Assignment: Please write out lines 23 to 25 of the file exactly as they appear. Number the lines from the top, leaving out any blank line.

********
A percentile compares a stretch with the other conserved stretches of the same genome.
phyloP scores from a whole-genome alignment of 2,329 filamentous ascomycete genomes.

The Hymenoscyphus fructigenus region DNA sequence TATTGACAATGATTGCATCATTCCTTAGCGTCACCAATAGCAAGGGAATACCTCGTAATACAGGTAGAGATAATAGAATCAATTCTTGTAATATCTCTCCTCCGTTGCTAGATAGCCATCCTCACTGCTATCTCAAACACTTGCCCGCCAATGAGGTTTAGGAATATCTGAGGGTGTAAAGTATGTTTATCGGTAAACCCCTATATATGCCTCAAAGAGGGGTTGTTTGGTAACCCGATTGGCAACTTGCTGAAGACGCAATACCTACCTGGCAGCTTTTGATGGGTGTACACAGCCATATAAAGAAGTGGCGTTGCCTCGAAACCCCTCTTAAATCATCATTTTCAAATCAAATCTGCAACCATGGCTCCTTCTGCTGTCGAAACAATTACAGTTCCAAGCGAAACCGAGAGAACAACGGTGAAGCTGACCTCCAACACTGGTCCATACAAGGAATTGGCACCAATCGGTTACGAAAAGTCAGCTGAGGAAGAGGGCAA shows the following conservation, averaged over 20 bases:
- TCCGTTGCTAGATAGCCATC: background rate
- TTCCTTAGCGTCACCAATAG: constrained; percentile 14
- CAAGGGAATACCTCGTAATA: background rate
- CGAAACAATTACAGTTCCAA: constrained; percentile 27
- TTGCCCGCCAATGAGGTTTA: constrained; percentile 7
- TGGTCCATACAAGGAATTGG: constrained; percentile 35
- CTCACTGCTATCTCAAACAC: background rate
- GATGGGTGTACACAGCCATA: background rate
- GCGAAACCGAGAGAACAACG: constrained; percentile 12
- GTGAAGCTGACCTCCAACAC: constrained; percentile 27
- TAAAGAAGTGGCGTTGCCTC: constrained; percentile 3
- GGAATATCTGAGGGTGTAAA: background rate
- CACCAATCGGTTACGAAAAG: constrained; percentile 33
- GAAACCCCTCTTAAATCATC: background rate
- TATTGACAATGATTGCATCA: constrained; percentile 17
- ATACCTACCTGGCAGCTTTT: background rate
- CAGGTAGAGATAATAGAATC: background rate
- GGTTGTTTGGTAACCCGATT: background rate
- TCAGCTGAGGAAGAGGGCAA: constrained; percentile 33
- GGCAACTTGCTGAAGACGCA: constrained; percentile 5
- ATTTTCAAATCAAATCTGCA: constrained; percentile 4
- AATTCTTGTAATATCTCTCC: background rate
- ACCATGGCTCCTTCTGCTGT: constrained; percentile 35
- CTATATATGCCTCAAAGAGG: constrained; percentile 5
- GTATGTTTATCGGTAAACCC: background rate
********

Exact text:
- GGCAACTTGCTGAAGACGCA: constrained; percentile 5
- ATTTTCAAATCAAATCTGCA: constrained; percentile 4
- AATTCTTGTAATATCTCTCC: background rate